There’s something strangely soothing about watching urine flow through a biofilm-encrusted catheter. The soft ‘plip’ as the urine drips into the glass bladder, the low-level whir of the urine pump, and the gurgle of the water bath. Maybe if my PhD doesn’t work out I could pitch it as an alternative to whale music.
Visitors to our lab space at the University of Bath will often be greeted by the sight and smell of this catheterised bladder model system. A catheter is a flexible tube inserted through the urethra into the bottom of the bladder, then connected to a urine collection bag outside the body. They are essential medical devices used widely in hospitals, with as many as 25% of patients having a catheter inserted at some point during admission. Many community-based patients also rely on long-term catheterisation due to various chronic medical conditions that make natural bladder-emptying difficult or impossible.
The presence of a catheter increases the likelihood that a urinary tract infection will develop, and catheter-associated urinary tract infections (CAUTIs) are the focus of our research group. A CAUTI occurs when the catheter becomes contaminated with bacteria from the gastrointestinal tract, allowing them direct access to the bladder and a constant supply of nutrients in the urine. Biofilm formation on the catheter surface improves survival and proliferation of the bacterial community due to avoidance of host defence mechanisms, and reduced susceptibility to antimicrobials. In addition, the risk of kidney infection is increased, as is the risk of developing life-threatening bloodstream infections and sepsis.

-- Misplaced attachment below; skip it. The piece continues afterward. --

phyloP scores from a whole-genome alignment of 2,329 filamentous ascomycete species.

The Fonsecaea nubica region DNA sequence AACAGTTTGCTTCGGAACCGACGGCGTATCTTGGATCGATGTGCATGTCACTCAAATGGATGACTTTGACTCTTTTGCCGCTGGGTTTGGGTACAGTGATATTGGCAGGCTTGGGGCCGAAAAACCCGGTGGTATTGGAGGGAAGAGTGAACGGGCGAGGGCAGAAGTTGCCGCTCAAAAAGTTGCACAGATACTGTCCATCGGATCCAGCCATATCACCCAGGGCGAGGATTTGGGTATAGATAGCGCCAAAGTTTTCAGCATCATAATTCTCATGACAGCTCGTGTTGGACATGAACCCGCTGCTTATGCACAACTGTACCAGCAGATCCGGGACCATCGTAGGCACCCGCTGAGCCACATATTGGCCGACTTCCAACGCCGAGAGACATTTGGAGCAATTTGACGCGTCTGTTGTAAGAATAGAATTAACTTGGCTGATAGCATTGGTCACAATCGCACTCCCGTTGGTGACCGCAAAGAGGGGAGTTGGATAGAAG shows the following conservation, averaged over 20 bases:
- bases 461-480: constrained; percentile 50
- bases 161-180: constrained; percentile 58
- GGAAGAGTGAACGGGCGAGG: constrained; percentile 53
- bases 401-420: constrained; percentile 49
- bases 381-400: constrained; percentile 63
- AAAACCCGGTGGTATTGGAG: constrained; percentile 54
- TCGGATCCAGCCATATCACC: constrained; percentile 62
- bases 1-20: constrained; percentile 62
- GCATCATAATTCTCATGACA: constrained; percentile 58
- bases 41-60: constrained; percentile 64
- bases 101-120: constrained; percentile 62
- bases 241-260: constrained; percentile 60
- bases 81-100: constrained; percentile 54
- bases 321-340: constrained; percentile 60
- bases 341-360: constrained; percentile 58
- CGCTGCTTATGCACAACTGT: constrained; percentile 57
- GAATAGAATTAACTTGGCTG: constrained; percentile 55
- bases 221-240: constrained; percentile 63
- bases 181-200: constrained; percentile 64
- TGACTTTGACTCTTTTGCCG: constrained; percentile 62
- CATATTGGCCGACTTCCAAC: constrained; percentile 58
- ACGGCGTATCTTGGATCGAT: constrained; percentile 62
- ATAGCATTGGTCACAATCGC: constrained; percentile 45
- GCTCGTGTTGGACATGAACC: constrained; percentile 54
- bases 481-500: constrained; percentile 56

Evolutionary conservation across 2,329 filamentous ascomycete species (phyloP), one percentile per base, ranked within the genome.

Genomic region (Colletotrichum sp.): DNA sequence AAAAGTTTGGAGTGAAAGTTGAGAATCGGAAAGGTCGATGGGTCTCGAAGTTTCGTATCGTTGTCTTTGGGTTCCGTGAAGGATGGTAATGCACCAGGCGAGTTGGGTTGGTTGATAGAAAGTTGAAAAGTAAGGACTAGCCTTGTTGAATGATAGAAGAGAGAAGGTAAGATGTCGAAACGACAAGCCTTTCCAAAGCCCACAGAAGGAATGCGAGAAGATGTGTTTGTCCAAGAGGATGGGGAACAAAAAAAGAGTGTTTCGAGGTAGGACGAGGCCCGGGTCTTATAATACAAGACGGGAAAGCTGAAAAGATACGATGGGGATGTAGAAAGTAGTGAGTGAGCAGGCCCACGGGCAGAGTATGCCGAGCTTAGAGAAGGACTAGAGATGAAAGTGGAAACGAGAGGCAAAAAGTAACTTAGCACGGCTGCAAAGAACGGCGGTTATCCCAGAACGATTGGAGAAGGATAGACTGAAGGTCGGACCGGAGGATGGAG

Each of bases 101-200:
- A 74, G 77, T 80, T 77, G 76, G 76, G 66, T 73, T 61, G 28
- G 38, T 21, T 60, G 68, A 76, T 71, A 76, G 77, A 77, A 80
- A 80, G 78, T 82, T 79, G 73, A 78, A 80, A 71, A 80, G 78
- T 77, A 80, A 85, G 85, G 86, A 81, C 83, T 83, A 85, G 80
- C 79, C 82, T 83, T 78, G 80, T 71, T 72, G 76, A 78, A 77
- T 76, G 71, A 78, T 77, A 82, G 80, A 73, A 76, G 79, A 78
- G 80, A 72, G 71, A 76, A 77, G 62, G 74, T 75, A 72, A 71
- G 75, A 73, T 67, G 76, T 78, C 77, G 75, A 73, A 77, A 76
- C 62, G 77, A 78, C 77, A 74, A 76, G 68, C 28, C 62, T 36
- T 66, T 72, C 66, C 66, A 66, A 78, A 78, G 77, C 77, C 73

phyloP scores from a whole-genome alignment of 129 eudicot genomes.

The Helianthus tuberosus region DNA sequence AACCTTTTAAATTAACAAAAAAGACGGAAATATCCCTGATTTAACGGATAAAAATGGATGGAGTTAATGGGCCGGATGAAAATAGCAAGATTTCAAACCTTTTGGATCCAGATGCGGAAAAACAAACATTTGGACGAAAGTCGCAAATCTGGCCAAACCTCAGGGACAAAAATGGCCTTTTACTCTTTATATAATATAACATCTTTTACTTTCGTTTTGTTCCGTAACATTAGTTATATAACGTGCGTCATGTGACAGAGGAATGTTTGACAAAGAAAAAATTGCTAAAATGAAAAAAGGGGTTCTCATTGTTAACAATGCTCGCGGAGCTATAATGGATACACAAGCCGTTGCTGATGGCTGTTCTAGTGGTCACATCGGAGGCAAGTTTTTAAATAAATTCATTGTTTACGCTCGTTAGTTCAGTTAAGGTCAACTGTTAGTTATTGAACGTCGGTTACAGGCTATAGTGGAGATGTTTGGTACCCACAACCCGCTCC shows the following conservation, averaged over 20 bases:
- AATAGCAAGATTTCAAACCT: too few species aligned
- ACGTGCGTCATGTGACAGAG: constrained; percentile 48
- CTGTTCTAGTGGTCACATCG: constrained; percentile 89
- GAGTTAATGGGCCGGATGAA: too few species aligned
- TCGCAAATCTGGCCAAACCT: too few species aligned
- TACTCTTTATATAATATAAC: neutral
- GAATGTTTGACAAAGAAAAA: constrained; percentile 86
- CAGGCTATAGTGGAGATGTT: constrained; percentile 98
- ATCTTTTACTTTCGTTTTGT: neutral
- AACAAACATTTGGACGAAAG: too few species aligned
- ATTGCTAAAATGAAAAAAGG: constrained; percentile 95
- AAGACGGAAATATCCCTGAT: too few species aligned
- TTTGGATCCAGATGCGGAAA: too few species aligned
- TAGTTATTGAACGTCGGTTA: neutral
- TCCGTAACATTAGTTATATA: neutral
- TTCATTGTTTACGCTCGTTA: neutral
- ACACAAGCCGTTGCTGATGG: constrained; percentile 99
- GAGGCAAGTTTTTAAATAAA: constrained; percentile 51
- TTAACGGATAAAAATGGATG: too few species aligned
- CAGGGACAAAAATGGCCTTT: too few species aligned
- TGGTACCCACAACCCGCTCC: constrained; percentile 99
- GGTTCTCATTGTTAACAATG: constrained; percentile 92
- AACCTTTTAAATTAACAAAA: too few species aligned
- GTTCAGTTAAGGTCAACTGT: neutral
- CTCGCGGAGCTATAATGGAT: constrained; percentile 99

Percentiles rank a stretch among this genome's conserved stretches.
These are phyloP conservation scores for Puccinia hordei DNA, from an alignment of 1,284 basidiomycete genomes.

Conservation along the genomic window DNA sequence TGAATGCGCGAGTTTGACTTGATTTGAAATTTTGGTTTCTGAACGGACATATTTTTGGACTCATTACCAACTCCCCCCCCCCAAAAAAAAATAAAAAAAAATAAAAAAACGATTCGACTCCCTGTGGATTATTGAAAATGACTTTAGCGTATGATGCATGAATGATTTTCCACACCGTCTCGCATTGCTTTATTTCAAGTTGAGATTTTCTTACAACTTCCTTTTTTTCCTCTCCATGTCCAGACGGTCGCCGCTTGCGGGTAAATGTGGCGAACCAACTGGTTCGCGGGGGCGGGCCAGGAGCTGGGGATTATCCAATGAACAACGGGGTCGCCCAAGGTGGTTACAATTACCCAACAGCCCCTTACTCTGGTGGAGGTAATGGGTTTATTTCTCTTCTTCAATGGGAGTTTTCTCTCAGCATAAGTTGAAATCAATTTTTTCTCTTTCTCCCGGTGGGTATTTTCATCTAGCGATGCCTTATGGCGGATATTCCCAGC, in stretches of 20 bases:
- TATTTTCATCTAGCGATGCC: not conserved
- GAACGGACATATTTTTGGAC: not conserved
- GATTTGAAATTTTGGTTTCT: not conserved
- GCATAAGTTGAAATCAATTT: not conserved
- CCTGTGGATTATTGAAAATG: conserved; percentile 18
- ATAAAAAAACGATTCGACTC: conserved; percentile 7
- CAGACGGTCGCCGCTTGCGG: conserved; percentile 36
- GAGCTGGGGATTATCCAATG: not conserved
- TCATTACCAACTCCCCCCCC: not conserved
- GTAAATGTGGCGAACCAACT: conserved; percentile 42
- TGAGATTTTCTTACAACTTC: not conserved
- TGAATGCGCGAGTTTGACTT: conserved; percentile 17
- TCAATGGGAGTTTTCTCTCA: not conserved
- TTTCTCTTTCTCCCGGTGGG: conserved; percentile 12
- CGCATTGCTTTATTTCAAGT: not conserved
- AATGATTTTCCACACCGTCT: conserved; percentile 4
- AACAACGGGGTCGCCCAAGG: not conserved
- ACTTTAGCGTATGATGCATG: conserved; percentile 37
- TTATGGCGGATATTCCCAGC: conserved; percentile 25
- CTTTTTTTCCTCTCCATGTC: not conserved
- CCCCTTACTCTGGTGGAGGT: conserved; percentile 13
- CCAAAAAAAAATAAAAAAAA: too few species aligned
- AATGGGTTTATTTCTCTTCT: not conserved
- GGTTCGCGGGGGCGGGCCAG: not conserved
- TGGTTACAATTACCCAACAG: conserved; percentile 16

We are using several different angles to look at CAUTIs. Much of our research looks at Proteus mirabilis, the cause of 45% of CAUTIs and the most common cause of catheter blockage. If an infection caused by a slimy, gunked-up catheter tube wasn’t bad enough, the potent urease activity of P. mirabilis enables it to form a crystalline biofilm that can block the catheter completely. Urease raises urinary pH through the breakdown of urea to ammonia, resulting in the precipitation of substances within the urine. These are incorporated into the biofilm to form a mineralised matrix, and the resulting encrustation of the catheter can eventually block urine drainage. This leads to urinary retention and reflux of contaminated urine to the upper urinary tract, further increasing the risk of severe complications in an already vulnerable patient population.
This crystalline biofilm formation means that P. mirabilis is an ideal species for use in the CAUTI bladder model system, as we can measure time to catheter blockage to compare treatments and interventions. Research supported by the Dunhill Medical Trust is investigating how catheter coatings could be used to reduce biofilm formation and blockage. The coating includes a coloured dye that is released when urinary pH rises, and would indicate to patients and healthcare staff that the catheter is likely to block. Ongoing work is looking at how antibiotics could also be included in these coatings.